This movement should create a situation in which authorities will control empty stores, but not the market; the employment of workers, but not their livelihood; the official media, but not the circulation of information; printing plants, but not the publishing movement; the mail and telephones, but not communications; and the school system, but not education.

    @Hemant: Isn’t it precisely the kind of “socialized medicine” conservative Christians have been railing against?

    No, this is real socialized medicine. The kind of socialized medicine they’ve been railing against is a linguistic trick whereby the government pretends that it represents society. Similar trickery is at work in mislabeling the “government option” as the “public option.” (cf. Thomas Paine’s Common Sense for a good critique of the problems of conflating government with society.) As Ernest Lesigne put it (quoted in Benjamin Tucker’s State Socialism and Anarchism: How Far They Agree, And Wherein They Differ):

    There are two Socialisms.

    One is communistic, the other solidaritarian.

    One is dictatorial, the other libertarian.

    The first regards the State as a society sui generis, of an especial essence, the product of a sort of divine right outside of and above all society, with special rights and able to exact special obediences; the second considers the State as an association like any other, generally managed worse than others.

    The first proclaims the sovereignty of the State, the second recognizes no sort of sovereign.

  • Miko

    @martin: They actually want socialized healthcare, they just don’t want healthcare that supports non-christians (specifically anyone not in their denomination!).

    No, they just want their health care taken care of by people with values similar to their own. Since their values oppose the use of certain types of medical procedures, it isn’t an inherently bad idea (although I can’t speak for their implementation). If they wanted what you say they wanted, they’d be trying to pass a law preventing other groups from forming their own co-operatives.

    Speaking for myself, I’d much rather have a system with thousands of small affinity groups than a system where everything is channeled through one central bureaucracy. Even if some of the groups choose to exclude me from membership (based on my not being a Christian, say), there would be plenty of other groups that I could join. A nationalized health care system, on the other hand, will have all the standard perversities associated with monopolies, since that’s exactly what it would be. This is also why the current health insurance reform is proving so unpopular: the Democrats rightly sensed that the public is unhappy with the current oligopolistic system, but then made the misstep of trying to “fix” the system by making it even more oligopolistic.

  • Vas

    Ron in Houston said…
    “Not funny and seriously demented.

    Are you seriously that much of a fu**ing callous idiot?”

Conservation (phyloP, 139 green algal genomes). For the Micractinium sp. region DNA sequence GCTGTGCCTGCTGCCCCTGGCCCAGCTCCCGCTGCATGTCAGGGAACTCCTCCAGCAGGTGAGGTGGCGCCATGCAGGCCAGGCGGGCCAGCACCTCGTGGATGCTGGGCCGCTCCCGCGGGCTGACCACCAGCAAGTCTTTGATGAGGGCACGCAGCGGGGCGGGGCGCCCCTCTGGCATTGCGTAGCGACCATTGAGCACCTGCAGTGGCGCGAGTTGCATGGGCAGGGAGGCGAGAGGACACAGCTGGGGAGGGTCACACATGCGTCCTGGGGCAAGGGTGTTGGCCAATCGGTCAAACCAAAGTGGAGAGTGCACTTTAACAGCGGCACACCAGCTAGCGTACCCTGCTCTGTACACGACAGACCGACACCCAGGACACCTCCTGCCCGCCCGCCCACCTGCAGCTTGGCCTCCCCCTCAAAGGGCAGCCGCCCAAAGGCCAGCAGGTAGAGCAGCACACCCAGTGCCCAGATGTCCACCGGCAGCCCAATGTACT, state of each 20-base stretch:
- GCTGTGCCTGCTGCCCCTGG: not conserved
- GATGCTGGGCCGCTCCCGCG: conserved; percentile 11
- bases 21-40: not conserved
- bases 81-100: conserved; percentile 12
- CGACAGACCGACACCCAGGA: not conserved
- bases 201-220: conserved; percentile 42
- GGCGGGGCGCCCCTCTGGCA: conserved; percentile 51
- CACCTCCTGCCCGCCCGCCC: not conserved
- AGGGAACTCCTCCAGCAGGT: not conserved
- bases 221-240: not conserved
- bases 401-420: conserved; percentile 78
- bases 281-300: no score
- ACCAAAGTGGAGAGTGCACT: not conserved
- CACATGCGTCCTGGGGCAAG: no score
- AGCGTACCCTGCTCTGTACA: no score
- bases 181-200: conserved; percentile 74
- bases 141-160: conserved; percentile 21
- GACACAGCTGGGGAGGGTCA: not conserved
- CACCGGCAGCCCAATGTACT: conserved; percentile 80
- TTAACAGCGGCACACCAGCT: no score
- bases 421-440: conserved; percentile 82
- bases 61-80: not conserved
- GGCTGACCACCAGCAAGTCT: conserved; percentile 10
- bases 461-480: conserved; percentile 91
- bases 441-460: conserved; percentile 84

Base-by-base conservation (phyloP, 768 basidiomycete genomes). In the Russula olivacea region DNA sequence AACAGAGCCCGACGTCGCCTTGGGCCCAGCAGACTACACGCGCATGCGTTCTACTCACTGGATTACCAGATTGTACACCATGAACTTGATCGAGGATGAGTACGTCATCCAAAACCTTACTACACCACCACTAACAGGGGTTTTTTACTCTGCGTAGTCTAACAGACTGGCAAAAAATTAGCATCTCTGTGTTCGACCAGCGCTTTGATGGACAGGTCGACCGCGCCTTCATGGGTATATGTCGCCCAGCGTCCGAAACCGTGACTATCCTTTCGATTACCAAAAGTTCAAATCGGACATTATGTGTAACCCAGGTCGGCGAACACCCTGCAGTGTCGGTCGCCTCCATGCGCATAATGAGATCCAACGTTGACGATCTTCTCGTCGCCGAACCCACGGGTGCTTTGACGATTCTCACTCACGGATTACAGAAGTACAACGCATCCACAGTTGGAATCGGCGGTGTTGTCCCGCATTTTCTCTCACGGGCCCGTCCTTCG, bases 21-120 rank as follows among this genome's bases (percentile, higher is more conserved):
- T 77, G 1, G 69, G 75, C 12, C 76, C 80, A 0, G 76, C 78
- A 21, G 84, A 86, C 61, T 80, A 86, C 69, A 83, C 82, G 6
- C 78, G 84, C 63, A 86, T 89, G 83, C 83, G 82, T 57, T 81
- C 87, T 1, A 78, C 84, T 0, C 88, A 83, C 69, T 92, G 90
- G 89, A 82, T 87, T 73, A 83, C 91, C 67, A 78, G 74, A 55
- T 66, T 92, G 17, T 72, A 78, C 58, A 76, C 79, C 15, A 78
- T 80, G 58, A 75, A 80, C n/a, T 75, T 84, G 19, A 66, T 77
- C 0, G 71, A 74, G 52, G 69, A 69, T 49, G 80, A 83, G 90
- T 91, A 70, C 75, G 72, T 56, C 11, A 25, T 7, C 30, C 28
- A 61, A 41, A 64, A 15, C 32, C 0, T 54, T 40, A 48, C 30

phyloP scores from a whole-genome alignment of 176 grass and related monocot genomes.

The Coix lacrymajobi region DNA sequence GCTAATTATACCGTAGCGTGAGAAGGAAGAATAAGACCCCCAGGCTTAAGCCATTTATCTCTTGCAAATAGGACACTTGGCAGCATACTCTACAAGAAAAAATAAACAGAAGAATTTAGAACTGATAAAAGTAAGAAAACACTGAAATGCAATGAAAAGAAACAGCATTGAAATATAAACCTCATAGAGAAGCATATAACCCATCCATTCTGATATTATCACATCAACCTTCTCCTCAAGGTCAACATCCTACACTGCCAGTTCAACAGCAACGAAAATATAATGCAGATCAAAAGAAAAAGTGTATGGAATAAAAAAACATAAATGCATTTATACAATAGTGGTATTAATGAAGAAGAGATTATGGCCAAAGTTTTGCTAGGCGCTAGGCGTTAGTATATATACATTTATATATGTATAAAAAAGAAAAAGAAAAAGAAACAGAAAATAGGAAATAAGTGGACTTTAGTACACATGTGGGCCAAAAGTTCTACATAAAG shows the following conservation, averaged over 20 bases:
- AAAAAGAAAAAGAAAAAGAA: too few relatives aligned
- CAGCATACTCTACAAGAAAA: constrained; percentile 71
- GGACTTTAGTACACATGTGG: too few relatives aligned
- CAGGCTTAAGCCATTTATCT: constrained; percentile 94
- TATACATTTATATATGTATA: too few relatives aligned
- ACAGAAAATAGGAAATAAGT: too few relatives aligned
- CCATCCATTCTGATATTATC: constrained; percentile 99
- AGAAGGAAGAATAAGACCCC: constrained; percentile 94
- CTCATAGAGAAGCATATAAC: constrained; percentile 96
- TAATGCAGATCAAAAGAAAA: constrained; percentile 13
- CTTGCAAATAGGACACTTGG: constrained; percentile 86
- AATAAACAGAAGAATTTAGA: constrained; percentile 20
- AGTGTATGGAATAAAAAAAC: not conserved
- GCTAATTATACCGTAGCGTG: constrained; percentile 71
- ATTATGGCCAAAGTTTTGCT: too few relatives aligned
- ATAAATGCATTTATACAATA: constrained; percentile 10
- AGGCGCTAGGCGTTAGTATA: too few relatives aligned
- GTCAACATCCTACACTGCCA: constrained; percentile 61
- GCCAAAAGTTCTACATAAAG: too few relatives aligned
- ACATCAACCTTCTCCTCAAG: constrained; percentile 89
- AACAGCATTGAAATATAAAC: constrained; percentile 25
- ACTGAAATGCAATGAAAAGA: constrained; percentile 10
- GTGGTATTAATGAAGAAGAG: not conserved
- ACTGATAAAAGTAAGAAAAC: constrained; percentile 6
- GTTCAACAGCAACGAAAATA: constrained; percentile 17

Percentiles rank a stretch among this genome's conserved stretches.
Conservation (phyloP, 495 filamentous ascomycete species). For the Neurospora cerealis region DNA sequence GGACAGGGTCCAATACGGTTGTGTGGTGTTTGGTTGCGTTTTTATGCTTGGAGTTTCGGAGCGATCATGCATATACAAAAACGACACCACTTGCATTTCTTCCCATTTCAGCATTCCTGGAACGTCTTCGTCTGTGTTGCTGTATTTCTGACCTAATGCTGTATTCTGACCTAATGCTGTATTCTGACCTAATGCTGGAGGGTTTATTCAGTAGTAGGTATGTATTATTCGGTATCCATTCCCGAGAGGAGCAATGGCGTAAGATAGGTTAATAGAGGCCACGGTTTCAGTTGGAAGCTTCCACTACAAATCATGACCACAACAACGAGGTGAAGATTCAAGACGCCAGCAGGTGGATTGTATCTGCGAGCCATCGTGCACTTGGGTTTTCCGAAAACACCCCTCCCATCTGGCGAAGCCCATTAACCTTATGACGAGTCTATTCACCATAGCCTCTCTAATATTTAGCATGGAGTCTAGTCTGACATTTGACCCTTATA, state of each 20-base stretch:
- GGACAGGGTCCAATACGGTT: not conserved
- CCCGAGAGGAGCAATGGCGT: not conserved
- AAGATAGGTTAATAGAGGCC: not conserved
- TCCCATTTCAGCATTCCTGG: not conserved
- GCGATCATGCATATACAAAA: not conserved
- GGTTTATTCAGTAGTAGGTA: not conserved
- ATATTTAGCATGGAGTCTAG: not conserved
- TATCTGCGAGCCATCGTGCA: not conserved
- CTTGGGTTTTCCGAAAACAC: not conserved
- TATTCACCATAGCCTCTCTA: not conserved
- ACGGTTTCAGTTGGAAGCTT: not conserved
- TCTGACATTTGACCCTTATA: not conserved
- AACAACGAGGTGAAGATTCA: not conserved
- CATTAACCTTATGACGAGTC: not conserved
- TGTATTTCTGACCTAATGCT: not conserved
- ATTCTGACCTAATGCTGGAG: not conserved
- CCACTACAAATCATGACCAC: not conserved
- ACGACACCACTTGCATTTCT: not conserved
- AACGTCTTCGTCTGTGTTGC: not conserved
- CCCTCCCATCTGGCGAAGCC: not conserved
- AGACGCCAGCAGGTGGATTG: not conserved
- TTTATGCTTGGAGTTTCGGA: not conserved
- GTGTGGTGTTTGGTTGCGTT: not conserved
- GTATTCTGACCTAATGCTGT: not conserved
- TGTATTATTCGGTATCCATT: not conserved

Ron please post the rules and criteria for what is and is not funny. Also please share with us the criteria for what qualifies as demented posts. While your at it please post your rules for civil posting, I’ll assume name calling is not a prohibited act. I just need to be sure I live by your rules and maybe one day, if I can be self righteous enough, I too can harangue others for not posting according to the “Ron Rules”, (oh look it appears I already am self righteous enough, I’m half way there just need a random moral code and I’m in) Thanks for being a cop, everybody loves cops particularly the opinion police, wildly popular bunch that one.
    Keep on the sunny side,

  • Killer_Bee

    It sounds like a scam.
    Very best scenario: it has great potential to be mismanaged with too many competing “claims” on a limited amount of money. A big part of insurance is the “float” of premium cash between the time they’re paid in and when they get paid out. It sounds like there’s no investment manager tasked with earning any kind of return. Also, who’s doing the actuarial work to decide how much premiums should cost for whom? Where’s the underwriting, claims management, and on and on? Amateur insurance makes for a bad hobby.

    Isn’t it precisely the kind of “socialized medicine” conservative Christians have been railing against?)

    What a lot of people regardless of religion are afraid of is that their own health care options will be reduced in quality or increase in price as they subsidize other people’s health care who may actually be able to afford insurance if they exercised a little common sense and self-control.

    If you got a sexually transmitted disease from outside your marriage, you’re out of luck.


    No money will be used to pay for an abortion. (What about in the case of ectopic pregnancies? I can’t find that information.)

    Because ectopic pregnancies are the major reason for abortions.
    Or, maybe they’re trying to prevent ectopic pregnancies.

  • skepticalProgrammer

    A ministry once tricked me into working for them by saying that they would provide room and board, health insurance, and an education for me (as a 19 year old that sounded like a great deal), but unfortunately the “insurance” they wanted to provide me was this (which they never followed through with btw) and the school was a correspondence college in the US virgin islands (a christian diploma mill). I wonder how many people use this and then claim to be uninsured when they go to the emergency room to get grants and cheat the system.

  • If this wasn’t designed as a scam, it obviously will quickly become one.